Blast levels Center City home

Philadelphia firefighters have not yet determined the cause of the early morning fire and explosion on the 2300 block of Naudain Street. ALEJANDRO A. ALVAREZ / Staff Photographer
Philadelphia firefighters have not yet determined the cause of the early morning fire and explosion on the 2300 block of Naudain Street. ALEJANDRO A. ALVAREZ / Staff Photographer (ALEJANDRO A. ALVAREZ / Staff Photographer)
Posted: May 03, 2014

It was hours after the explosion on Naudain Street when Christine Becer finally got a look at her home.

A Philadelphia Gas Works employee walked her across South 23d Street, where caution tape was still draped between light poles.

What she saw was almost too much to take in: a collapsing roof, a sagging window frame, and no clues as to what might await her inside.

The house next door was leveled. Bulldozers had already arrived to begin clearing the debris.

"I don't know what to say," the Center City lawyer said Thursday afternoon. "It's crazy - the idea of replacing everything."

The predawn blast had destroyed 2310 Naudain St., a rowhouse in the middle of a quiet Fitler Square street, and seriously damaged another house and four apartments in Becer's condominium complex.

About 40 people were evacuated from their homes, and 17 checked in to a temporary Red Cross shelter at the High School of Creative and Performing Arts on South Broad Street.

Firefighters had detected dangerously high levels of carbon monoxide on the block before the explosion and started evacuating homes.

One woman - who lived next door to the leveled house - was taken to the hospital suffering from respiratory distress, and her two cats died, Deputy Chief Robert Wilkins said.

Firefighters arrived on the street around 2:14 a.m. after an automatic carbon monoxide alarm sounded at 2310. They called for a battalion chief to check the levels of the odorless gas.

Those numbers came back dangerously high, Wilkins said.

"That concentration of fumes and oxygen - it's an ignitable source of fuel waiting for the right combination of air and heat," he said.

At 4 a.m., a battalion chief called in a second alarm, Wilkins said. As evacuations began, firefighters had looked into the home at 2310 and seen flames, Wilkins said.

Then, he said, the house exploded.

Neighbors said the residents - a woman and a young boy - made it out with their pets before the blast. The woman had lived on the block for decades, they said.

Firefighters called a third alarm about 4:20 a.m., Wilkins said.

The cause of the explosion and the high carbon monoxide levels are under investigation.

An official with the Philadelphia Gas Works said Thursday afternoon that it did not appear there was a problem with natural gas in the area.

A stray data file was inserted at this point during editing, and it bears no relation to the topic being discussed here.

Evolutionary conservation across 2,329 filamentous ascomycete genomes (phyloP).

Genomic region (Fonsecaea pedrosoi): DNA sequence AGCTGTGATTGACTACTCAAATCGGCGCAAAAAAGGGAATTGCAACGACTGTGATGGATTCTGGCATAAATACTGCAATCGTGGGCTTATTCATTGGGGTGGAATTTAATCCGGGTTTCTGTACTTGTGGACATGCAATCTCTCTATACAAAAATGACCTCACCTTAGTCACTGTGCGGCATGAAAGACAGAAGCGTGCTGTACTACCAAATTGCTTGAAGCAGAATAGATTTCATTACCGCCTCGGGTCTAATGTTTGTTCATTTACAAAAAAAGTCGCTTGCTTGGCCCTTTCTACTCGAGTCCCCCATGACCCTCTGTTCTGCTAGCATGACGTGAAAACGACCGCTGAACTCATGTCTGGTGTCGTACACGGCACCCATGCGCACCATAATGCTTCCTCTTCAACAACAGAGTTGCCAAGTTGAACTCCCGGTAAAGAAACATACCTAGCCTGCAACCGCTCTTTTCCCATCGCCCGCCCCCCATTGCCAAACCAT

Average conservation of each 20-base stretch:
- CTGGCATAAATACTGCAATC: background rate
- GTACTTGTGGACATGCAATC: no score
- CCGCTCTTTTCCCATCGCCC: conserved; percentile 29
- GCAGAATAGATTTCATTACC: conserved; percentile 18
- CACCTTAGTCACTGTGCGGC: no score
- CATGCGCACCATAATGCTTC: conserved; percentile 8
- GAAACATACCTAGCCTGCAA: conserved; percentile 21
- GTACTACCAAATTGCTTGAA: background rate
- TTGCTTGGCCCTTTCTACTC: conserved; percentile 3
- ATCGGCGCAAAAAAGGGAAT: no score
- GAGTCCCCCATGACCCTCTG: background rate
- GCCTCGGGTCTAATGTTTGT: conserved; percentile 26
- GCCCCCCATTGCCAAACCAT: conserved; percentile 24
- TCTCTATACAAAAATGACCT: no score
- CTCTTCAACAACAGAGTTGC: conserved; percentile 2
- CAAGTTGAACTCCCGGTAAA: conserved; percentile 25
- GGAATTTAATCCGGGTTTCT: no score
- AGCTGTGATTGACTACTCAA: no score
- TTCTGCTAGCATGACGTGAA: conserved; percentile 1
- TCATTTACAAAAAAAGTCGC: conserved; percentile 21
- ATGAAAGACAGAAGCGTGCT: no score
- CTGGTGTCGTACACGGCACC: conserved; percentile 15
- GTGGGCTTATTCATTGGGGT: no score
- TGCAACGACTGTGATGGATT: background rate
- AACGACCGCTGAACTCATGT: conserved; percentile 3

Thursday afternoon, firefighters were still putting out hot spots at 2310 Naudain, and acrid smoke filled the air hours after the blast. The Red Cross said two cats and two dogs were rescued and were being cared for by Red Paws.

Mayor Nutter stopped by the shelter Thursday afternoon, his staff said, and spoke with the woman who lived at 2310, identified on property records as Joann Baskerville.

By Thursday evening, everyone at the shelter had found a place to stay.

On the corner, neighbors told of being awakened by firefighters pounding on their doors and hurriedly evacuating their homes.

Katherine Antarisko and her partner, Kamil Dmowski, were inside their condo when a firefighter told them to get out. Then they heard a boom, and the doors shook. They looked outside to see black smoke pouring from a house down the block, they said.

Betsy Alexander said she and her husband, fellow artist Burnell Yow!, had watched from a third-floor window across the street as Naudain filled with fire trucks.

The explosion shook the block, and "within seconds," she said, firefighters "were banging on our door. And they said, 'Get out.' "

Alexander and her husband were able to gather their seven cats and spent the rest of the day at a neighbor's house. Her home was undamaged, she said, but smelled strongly of smoke.

She described Baskerville as a 40-year resident with a well-kept garden. Neighbors would see the boy who lived with her skateboarding on Naudain, sometimes pulled by his dog.

"It's very, very sad for our neighbors," Alexander said.

She said the block had been shaken by the incident.

"We don't have a carbon monoxide detector in our house," she said, "but we're going to go get one."

215-854-2961 @aubreyjwhelan

Inquirer staff writer Bob Warner contributed to this article.

comments powered by Disqus